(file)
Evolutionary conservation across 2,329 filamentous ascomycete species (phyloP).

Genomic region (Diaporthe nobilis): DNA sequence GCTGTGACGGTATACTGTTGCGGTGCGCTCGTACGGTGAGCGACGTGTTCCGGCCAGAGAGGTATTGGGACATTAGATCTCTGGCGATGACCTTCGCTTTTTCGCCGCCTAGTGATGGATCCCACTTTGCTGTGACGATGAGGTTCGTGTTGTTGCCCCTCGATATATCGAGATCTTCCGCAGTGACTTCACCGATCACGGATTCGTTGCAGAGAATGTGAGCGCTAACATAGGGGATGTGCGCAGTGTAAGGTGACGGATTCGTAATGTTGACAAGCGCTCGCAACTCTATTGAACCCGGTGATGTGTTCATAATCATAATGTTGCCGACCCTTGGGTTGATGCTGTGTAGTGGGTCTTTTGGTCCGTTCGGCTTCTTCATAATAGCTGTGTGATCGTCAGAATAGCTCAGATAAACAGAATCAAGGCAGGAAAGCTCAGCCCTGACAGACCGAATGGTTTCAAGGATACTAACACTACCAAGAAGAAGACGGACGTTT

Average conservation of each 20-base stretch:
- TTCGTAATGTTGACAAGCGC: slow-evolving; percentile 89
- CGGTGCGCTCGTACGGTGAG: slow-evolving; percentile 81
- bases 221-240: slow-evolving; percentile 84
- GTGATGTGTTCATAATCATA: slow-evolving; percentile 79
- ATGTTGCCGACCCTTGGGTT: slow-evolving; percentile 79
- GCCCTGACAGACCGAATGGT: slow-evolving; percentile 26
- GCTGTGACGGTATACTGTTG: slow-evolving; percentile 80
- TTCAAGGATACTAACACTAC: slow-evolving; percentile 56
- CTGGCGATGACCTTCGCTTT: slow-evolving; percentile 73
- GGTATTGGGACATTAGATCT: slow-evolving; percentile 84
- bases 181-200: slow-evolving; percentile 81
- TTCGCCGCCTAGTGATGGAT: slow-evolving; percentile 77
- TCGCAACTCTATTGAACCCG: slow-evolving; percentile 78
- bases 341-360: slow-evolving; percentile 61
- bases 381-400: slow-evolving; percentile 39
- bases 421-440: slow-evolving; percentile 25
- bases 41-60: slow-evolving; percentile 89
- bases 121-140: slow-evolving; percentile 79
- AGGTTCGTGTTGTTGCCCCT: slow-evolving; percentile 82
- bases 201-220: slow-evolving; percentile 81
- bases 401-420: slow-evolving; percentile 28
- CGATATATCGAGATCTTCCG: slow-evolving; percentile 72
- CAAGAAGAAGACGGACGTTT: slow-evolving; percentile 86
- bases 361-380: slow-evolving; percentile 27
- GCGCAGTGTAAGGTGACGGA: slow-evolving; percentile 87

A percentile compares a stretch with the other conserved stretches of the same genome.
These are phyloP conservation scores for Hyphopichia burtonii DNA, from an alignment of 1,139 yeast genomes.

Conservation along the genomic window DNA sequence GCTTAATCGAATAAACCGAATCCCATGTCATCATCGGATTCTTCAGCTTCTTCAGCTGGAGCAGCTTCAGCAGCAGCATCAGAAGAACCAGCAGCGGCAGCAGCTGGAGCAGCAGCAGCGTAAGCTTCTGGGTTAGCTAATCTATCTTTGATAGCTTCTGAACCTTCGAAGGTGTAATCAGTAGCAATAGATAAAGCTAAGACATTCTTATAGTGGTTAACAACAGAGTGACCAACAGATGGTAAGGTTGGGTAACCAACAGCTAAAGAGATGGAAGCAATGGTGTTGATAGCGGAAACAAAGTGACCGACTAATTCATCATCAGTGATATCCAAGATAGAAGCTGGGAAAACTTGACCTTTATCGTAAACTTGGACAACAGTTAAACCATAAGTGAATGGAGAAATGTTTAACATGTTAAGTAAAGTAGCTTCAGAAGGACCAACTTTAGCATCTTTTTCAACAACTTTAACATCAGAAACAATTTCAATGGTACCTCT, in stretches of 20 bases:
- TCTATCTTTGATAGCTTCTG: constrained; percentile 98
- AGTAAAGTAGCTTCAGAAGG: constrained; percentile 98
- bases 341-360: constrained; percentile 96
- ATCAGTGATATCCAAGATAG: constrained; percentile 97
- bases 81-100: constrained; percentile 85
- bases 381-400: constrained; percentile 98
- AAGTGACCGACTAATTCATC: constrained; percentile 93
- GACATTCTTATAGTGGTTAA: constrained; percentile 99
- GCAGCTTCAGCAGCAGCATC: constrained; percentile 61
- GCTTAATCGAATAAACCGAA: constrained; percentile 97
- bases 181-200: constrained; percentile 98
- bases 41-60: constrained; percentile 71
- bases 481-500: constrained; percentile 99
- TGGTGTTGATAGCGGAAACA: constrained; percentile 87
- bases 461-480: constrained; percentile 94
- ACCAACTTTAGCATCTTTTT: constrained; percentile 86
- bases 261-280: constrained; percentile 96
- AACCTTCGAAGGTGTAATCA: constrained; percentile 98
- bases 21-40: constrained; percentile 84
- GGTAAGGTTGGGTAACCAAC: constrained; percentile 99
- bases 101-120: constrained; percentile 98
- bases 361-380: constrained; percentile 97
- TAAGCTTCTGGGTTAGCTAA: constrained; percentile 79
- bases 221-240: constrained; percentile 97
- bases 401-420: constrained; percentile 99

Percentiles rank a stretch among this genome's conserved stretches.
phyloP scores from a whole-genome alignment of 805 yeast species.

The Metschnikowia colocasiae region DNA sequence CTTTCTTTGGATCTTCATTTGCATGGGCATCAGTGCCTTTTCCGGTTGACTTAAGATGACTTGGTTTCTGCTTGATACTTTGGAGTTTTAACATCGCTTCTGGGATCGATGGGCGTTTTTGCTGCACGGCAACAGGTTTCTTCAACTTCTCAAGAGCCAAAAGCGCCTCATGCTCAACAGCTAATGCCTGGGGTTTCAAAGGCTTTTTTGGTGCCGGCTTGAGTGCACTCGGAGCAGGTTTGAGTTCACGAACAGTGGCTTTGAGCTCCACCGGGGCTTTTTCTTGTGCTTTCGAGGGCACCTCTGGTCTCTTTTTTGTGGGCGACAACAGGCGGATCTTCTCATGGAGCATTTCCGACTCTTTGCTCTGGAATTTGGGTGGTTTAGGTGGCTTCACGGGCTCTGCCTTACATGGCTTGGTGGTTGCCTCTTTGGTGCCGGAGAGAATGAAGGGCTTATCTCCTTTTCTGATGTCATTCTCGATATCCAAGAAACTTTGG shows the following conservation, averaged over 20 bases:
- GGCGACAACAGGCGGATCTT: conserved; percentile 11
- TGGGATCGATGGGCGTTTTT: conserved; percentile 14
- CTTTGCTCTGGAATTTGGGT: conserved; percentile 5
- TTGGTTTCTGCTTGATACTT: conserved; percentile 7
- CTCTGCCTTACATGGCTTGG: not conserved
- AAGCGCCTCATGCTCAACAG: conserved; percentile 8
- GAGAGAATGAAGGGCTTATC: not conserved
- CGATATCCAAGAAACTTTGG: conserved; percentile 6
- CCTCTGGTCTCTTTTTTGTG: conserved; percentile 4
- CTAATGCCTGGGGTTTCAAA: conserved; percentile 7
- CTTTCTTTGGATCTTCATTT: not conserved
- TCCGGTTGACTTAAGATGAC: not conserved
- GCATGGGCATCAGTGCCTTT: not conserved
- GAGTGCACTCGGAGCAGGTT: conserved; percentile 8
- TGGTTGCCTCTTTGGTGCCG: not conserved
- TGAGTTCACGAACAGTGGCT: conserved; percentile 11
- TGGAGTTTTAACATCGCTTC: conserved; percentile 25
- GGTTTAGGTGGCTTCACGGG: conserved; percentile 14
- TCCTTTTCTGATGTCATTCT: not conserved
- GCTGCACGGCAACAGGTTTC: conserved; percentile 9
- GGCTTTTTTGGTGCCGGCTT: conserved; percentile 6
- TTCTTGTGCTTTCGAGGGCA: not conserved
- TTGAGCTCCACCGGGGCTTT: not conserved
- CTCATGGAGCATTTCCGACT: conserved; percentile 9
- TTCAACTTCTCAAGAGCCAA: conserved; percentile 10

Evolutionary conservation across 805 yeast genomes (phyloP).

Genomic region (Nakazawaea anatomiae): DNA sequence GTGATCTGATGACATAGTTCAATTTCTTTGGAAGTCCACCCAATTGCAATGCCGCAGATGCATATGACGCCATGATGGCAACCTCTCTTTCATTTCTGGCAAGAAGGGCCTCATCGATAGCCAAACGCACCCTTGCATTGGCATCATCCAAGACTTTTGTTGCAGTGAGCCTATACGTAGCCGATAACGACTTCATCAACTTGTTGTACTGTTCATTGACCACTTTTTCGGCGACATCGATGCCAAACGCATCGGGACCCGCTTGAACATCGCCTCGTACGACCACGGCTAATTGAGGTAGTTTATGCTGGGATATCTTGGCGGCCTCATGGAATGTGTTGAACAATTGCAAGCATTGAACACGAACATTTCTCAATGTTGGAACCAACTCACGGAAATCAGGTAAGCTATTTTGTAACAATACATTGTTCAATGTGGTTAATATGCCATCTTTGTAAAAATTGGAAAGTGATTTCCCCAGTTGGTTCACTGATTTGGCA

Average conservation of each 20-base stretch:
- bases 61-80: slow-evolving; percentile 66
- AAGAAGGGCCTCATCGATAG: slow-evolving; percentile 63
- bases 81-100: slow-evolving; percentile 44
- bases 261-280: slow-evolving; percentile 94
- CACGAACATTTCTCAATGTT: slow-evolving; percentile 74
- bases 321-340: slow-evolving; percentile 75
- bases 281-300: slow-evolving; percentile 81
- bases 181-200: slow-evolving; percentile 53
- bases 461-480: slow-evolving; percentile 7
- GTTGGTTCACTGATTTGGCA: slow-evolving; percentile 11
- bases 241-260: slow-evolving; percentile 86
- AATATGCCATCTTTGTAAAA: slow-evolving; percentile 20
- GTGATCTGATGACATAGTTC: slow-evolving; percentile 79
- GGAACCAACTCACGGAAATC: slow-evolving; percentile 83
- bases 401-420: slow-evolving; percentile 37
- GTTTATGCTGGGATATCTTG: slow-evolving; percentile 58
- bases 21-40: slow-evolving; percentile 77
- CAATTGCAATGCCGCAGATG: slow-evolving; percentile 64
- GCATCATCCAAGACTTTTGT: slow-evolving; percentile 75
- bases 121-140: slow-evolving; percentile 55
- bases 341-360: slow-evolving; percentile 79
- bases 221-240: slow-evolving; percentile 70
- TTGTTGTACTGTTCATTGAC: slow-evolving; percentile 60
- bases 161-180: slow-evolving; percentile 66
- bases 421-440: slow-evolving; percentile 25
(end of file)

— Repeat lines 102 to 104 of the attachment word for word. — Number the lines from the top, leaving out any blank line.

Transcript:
- bases 401-420: slow-evolving; percentile 37
- GTTTATGCTGGGATATCTTG: slow-evolving; percentile 58
- bases 21-40: slow-evolving; percentile 77